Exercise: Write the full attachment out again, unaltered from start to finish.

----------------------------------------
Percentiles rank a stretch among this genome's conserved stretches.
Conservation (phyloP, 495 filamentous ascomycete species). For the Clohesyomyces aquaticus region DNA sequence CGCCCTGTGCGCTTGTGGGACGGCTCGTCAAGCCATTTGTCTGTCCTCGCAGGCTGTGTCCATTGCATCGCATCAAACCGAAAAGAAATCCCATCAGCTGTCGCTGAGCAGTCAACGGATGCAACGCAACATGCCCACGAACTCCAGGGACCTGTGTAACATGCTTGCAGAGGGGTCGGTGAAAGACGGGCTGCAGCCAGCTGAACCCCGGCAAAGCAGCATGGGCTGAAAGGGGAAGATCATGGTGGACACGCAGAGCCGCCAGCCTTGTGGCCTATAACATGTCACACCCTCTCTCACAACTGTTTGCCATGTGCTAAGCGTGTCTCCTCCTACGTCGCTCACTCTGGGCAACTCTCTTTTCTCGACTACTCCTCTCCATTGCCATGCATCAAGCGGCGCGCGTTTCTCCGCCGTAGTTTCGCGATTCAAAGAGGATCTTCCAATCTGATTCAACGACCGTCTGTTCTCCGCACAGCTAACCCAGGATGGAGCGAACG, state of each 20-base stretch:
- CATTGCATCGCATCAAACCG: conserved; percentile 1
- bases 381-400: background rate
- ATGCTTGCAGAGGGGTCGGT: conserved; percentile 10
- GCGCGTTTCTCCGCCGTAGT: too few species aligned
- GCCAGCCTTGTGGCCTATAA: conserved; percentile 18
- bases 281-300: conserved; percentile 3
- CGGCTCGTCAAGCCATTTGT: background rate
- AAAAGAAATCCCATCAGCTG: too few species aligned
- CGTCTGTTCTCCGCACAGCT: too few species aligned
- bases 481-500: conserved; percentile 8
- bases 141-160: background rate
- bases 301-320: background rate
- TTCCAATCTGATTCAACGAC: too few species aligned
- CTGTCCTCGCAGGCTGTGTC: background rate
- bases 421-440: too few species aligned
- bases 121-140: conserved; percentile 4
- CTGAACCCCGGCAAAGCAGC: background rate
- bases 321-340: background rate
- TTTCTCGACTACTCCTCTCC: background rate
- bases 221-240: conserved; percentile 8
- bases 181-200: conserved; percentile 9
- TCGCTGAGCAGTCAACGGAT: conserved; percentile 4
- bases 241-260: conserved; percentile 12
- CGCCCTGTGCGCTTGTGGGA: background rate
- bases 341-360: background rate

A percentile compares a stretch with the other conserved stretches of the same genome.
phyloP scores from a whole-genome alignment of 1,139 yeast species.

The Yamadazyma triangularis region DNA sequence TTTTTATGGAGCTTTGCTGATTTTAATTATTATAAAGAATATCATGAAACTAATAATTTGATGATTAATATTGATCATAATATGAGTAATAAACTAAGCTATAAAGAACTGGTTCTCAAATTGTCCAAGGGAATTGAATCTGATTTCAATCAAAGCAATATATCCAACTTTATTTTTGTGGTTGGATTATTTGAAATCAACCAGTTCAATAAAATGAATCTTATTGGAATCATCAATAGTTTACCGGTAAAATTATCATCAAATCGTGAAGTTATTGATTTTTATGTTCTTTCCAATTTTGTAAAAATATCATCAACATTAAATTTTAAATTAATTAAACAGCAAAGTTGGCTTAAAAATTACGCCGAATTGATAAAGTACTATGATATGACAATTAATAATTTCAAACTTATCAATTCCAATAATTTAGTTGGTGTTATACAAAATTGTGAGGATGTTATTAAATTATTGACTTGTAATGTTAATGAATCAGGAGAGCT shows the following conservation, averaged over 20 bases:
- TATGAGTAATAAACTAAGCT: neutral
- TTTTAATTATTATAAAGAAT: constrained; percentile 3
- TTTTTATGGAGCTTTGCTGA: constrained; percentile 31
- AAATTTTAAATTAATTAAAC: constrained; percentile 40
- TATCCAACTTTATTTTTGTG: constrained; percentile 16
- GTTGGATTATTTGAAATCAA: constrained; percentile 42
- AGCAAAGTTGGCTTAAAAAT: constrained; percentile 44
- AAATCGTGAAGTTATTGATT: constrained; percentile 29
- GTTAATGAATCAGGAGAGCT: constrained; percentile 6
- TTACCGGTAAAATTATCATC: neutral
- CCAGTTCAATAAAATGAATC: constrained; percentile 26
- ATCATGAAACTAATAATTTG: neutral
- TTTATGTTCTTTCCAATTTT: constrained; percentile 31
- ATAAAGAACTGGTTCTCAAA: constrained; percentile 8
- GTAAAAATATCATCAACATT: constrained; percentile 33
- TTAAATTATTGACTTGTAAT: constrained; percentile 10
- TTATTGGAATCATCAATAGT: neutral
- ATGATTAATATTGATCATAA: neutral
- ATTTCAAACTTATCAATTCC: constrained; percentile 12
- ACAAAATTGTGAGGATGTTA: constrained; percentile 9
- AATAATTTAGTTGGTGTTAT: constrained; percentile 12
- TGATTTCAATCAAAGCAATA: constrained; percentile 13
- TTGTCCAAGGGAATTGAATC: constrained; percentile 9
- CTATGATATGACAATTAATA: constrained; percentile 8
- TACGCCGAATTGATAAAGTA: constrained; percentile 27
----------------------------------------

Percentiles rank a stretch among this genome's conserved stretches.
Conservation (phyloP, 495 filamentous ascomycete species). For the Clohesyomyces aquaticus region DNA sequence CGCCCTGTGCGCTTGTGGGACGGCTCGTCAAGCCATTTGTCTGTCCTCGCAGGCTGTGTCCATTGCATCGCATCAAACCGAAAAGAAATCCCATCAGCTGTCGCTGAGCAGTCAACGGATGCAACGCAACATGCCCACGAACTCCAGGGACCTGTGTAACATGCTTGCAGAGGGGTCGGTGAAAGACGGGCTGCAGCCAGCTGAACCCCGGCAAAGCAGCATGGGCTGAAAGGGGAAGATCATGGTGGACACGCAGAGCCGCCAGCCTTGTGGCCTATAACATGTCACACCCTCTCTCACAACTGTTTGCCATGTGCTAAGCGTGTCTCCTCCTACGTCGCTCACTCTGGGCAACTCTCTTTTCTCGACTACTCCTCTCCATTGCCATGCATCAAGCGGCGCGCGTTTCTCCGCCGTAGTTTCGCGATTCAAAGAGGATCTTCCAATCTGATTCAACGACCGTCTGTTCTCCGCACAGCTAACCCAGGATGGAGCGAACG, state of each 20-base stretch:
- CATTGCATCGCATCAAACCG: conserved; percentile 1
- bases 381-400: background rate
- ATGCTTGCAGAGGGGTCGGT: conserved; percentile 10
- GCGCGTTTCTCCGCCGTAGT: too few species aligned
- GCCAGCCTTGTGGCCTATAA: conserved; percentile 18
- bases 281-300: conserved; percentile 3
- CGGCTCGTCAAGCCATTTGT: background rate
- AAAAGAAATCCCATCAGCTG: too few species aligned
- CGTCTGTTCTCCGCACAGCT: too few species aligned
- bases 481-500: conserved; percentile 8
- bases 141-160: background rate
- bases 301-320: background rate
- TTCCAATCTGATTCAACGAC: too few species aligned
- CTGTCCTCGCAGGCTGTGTC: background rate
- bases 421-440: too few species aligned
- bases 121-140: conserved; percentile 4
- CTGAACCCCGGCAAAGCAGC: background rate
- bases 321-340: background rate
- TTTCTCGACTACTCCTCTCC: background rate
- bases 221-240: conserved; percentile 8
- bases 181-200: conserved; percentile 9
- TCGCTGAGCAGTCAACGGAT: conserved; percentile 4
- bases 241-260: conserved; percentile 12
- CGCCCTGTGCGCTTGTGGGA: background rate
- bases 341-360: background rate

A percentile compares a stretch with the other conserved stretches of the same genome.
phyloP scores from a whole-genome alignment of 1,139 yeast species.

The Yamadazyma triangularis region DNA sequence TTTTTATGGAGCTTTGCTGATTTTAATTATTATAAAGAATATCATGAAACTAATAATTTGATGATTAATATTGATCATAATATGAGTAATAAACTAAGCTATAAAGAACTGGTTCTCAAATTGTCCAAGGGAATTGAATCTGATTTCAATCAAAGCAATATATCCAACTTTATTTTTGTGGTTGGATTATTTGAAATCAACCAGTTCAATAAAATGAATCTTATTGGAATCATCAATAGTTTACCGGTAAAATTATCATCAAATCGTGAAGTTATTGATTTTTATGTTCTTTCCAATTTTGTAAAAATATCATCAACATTAAATTTTAAATTAATTAAACAGCAAAGTTGGCTTAAAAATTACGCCGAATTGATAAAGTACTATGATATGACAATTAATAATTTCAAACTTATCAATTCCAATAATTTAGTTGGTGTTATACAAAATTGTGAGGATGTTATTAAATTATTGACTTGTAATGTTAATGAATCAGGAGAGCT shows the following conservation, averaged over 20 bases:
- TATGAGTAATAAACTAAGCT: neutral
- TTTTAATTATTATAAAGAAT: constrained; percentile 3
- TTTTTATGGAGCTTTGCTGA: constrained; percentile 31
- AAATTTTAAATTAATTAAAC: constrained; percentile 40
- TATCCAACTTTATTTTTGTG: constrained; percentile 16
- GTTGGATTATTTGAAATCAA: constrained; percentile 42
- AGCAAAGTTGGCTTAAAAAT: constrained; percentile 44
- AAATCGTGAAGTTATTGATT: constrained; percentile 29
- GTTAATGAATCAGGAGAGCT: constrained; percentile 6
- TTACCGGTAAAATTATCATC: neutral
- CCAGTTCAATAAAATGAATC: constrained; percentile 26
- ATCATGAAACTAATAATTTG: neutral
- TTTATGTTCTTTCCAATTTT: constrained; percentile 31
- ATAAAGAACTGGTTCTCAAA: constrained; percentile 8
- GTAAAAATATCATCAACATT: constrained; percentile 33
- TTAAATTATTGACTTGTAAT: constrained; percentile 10
- TTATTGGAATCATCAATAGT: neutral
- ATGATTAATATTGATCATAA: neutral
- ATTTCAAACTTATCAATTCC: constrained; percentile 12
- ACAAAATTGTGAGGATGTTA: constrained; percentile 9
- AATAATTTAGTTGGTGTTAT: constrained; percentile 12
- TGATTTCAATCAAAGCAATA: constrained; percentile 13
- TTGTCCAAGGGAATTGAATC: constrained; percentile 9
- CTATGATATGACAATTAATA: constrained; percentile 8
- TACGCCGAATTGATAAAGTA: constrained; percentile 27